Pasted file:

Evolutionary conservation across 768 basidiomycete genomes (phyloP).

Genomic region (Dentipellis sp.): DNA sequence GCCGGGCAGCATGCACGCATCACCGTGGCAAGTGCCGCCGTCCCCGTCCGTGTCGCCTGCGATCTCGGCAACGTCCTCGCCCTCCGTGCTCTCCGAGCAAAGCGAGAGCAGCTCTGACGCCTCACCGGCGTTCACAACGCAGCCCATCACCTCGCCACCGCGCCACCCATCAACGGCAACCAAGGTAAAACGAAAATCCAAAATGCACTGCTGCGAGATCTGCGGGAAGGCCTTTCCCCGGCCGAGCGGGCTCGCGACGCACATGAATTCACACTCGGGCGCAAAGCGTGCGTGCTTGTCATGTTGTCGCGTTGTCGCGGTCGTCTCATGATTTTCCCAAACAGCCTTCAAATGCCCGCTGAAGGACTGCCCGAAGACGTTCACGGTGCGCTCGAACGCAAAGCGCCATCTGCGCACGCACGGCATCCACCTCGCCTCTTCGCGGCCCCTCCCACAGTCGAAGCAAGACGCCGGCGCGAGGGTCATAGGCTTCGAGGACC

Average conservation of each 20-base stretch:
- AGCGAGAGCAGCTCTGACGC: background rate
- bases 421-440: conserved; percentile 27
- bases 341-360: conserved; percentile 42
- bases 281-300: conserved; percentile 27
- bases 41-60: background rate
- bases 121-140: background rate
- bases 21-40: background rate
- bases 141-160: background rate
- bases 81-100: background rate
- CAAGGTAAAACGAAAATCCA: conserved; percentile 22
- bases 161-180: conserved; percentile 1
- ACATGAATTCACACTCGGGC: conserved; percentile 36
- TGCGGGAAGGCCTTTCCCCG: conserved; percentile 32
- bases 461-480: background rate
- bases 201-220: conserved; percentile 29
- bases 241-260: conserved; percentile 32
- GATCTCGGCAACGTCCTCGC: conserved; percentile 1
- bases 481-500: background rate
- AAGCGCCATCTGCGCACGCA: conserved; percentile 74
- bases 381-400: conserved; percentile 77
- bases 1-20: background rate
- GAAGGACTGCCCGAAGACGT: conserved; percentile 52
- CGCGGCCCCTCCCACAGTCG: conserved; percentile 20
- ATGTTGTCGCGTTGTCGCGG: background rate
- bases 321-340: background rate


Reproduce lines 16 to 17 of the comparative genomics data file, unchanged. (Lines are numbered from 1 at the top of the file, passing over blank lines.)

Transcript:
- TGCGGGAAGGCCTTTCCCCG: conserved; percentile 32
- bases 461-480: background rate